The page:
Horriot France – Domaine Launay Horiot,
McCulloch UK – Scottish/English Borderlands & Gaelic
The ancient name McCulloch was first used by the Strathclyde people of the Scottish/English Borderlands. It is derived from the Gaelic personal name Cullach, meaning boar.
Early Origins of the McCulloch family – Gaelic – Scotland
The surname McCulloch was first found in Wigtownshire (Gaelic: Siorrachd Bhaile na h-Uige), formerly a county in southwestern Scotland, now part of the Council Area of Dumfries and Galloway where one of the first on record was Andrew MacCulloch who served King William the Lion of Scotland and received the lands of Myretoun (now Monreith near Whitehorn in Wigtown). However ancient records show the Clan as being mentioned in the year 743 in that area.
Nickson USA – Old English – Scottish/English Borderlands
The roots of the Nickson family stretch back to the Strathclyde people of the Scottish/English Borderlands, who were the first to use their surname. It is derived from the personal name Nicholas, which was Nik, or Nikke in Old English.
Early Origins of the Nickson family – Old English – Scottish/English Borderlands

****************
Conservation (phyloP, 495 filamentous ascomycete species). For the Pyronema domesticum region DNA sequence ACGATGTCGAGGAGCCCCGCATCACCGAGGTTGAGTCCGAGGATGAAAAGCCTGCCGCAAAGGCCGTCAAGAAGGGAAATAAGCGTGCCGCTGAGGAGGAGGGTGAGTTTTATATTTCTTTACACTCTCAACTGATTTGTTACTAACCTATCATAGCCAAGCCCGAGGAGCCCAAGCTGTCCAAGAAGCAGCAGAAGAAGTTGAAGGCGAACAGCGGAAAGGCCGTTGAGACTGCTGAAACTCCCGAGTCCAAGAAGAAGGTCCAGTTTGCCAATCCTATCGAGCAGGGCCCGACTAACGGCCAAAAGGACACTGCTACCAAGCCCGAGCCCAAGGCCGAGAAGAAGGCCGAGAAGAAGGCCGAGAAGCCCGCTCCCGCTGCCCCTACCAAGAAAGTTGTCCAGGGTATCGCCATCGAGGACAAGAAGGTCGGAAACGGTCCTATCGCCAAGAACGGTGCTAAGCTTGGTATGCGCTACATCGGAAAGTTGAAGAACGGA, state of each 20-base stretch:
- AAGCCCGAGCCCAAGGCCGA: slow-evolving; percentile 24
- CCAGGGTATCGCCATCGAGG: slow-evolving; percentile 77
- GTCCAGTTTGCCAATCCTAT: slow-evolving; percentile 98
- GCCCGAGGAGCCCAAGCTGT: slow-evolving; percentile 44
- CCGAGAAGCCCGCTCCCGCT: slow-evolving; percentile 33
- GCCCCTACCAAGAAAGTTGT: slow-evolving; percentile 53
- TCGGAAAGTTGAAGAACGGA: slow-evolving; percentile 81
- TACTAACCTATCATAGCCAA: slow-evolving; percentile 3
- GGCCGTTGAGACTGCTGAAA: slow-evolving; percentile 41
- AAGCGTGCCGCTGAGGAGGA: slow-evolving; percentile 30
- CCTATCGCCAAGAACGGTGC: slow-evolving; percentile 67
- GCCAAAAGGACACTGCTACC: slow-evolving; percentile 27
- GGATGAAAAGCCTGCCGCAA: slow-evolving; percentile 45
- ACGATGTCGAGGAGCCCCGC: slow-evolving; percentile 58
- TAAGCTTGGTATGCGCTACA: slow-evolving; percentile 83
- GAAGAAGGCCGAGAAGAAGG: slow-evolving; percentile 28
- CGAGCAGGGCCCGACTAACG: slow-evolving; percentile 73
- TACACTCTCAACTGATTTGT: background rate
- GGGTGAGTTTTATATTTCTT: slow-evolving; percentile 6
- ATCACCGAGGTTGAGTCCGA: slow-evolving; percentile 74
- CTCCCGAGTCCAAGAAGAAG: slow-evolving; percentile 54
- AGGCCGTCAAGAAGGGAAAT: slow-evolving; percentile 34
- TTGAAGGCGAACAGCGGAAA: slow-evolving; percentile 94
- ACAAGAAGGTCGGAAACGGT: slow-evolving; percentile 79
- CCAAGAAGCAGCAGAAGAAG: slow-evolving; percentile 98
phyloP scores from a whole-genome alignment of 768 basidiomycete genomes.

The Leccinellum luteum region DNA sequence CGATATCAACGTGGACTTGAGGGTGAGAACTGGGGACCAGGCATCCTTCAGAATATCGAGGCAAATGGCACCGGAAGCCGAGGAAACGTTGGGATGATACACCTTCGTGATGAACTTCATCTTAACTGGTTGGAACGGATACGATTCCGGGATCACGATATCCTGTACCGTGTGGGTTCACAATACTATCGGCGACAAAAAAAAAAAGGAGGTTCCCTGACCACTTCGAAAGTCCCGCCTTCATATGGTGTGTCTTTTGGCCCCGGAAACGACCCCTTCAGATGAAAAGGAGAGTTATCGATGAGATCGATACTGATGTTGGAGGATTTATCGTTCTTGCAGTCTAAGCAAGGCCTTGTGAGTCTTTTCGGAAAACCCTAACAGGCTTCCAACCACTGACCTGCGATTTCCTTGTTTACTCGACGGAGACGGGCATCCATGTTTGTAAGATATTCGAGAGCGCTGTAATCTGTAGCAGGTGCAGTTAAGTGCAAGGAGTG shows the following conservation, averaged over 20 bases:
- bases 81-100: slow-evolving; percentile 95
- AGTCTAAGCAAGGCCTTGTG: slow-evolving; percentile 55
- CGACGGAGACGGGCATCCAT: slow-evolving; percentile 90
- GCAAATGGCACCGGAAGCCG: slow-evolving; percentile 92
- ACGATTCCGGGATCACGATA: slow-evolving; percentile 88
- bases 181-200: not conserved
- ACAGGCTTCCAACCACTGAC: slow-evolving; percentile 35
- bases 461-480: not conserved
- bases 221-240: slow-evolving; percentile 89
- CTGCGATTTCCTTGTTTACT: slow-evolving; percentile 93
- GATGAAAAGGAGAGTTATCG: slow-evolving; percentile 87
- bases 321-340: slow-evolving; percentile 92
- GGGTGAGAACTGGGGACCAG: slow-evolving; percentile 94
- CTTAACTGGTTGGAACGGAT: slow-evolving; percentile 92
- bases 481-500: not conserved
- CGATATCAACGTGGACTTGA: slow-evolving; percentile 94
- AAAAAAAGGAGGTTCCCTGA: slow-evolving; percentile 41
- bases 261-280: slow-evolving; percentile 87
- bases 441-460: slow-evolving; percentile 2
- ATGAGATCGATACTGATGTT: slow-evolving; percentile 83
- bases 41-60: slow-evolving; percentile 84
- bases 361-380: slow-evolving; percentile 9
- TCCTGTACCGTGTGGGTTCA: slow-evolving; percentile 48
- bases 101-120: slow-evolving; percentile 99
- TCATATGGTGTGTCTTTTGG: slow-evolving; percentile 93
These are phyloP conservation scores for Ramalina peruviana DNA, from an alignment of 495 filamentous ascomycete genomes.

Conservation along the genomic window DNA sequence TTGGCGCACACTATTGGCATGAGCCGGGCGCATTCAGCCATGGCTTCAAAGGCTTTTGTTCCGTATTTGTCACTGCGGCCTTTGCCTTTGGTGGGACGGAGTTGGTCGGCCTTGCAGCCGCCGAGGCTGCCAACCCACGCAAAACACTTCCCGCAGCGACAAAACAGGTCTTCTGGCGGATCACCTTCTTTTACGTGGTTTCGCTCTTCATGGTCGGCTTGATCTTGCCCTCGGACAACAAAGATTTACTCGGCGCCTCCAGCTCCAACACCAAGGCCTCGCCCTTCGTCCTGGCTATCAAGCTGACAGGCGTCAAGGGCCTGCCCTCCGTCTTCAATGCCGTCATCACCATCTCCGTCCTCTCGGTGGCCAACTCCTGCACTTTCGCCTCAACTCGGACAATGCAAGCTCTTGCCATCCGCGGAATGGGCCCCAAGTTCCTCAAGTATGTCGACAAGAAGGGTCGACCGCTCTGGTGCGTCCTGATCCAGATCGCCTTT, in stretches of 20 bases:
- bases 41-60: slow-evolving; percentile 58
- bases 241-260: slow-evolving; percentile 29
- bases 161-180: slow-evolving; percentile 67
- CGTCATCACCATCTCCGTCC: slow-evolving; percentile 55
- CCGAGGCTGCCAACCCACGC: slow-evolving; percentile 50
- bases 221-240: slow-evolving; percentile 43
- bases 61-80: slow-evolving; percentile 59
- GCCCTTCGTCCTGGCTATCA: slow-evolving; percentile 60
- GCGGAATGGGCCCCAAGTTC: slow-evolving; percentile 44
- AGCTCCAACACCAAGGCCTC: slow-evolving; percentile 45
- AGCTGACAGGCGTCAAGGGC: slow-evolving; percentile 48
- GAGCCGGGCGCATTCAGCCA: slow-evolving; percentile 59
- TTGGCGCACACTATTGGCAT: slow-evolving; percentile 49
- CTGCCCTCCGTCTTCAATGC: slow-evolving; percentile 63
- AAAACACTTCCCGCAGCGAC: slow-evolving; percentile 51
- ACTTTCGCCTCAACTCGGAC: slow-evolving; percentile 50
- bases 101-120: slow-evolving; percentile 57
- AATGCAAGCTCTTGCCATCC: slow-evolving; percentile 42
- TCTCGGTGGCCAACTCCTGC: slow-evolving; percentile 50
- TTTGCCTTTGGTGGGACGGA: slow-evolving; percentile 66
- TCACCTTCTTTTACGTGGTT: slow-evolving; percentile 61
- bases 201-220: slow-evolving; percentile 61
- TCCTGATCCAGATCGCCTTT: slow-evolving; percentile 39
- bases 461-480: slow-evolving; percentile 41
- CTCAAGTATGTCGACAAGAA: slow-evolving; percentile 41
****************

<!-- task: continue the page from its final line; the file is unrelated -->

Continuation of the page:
The surname Nickson was first found in Cumberland where they held a family seat from early times and their first records appeared on the early census rolls taken by the early Kings of Britain to determine the rate of taxation of their subjects.
Read USA – Old English
The Read surname is derived from the Old English word “read,” meaning “red.” It is most likely that the name was used as nickname for someone with red hair, before becoming their surname. In other instances, the Read surname no doubt came from some of the places so named in Britain, such as Read, Lancashire, Rede, Suffolk, and Reed in Hertfordshire.
Early Origins of the Read family – Old English
The surname Read was first found in Northumberland where they held a family seat from early times. One branch was found at Troughend-Ward. “The present house was built in the last century (c. 1700) by EIrington Reed, Esq., who also greatly improved the place by planting, and whose ancestors were settled in the township at a remote date. ”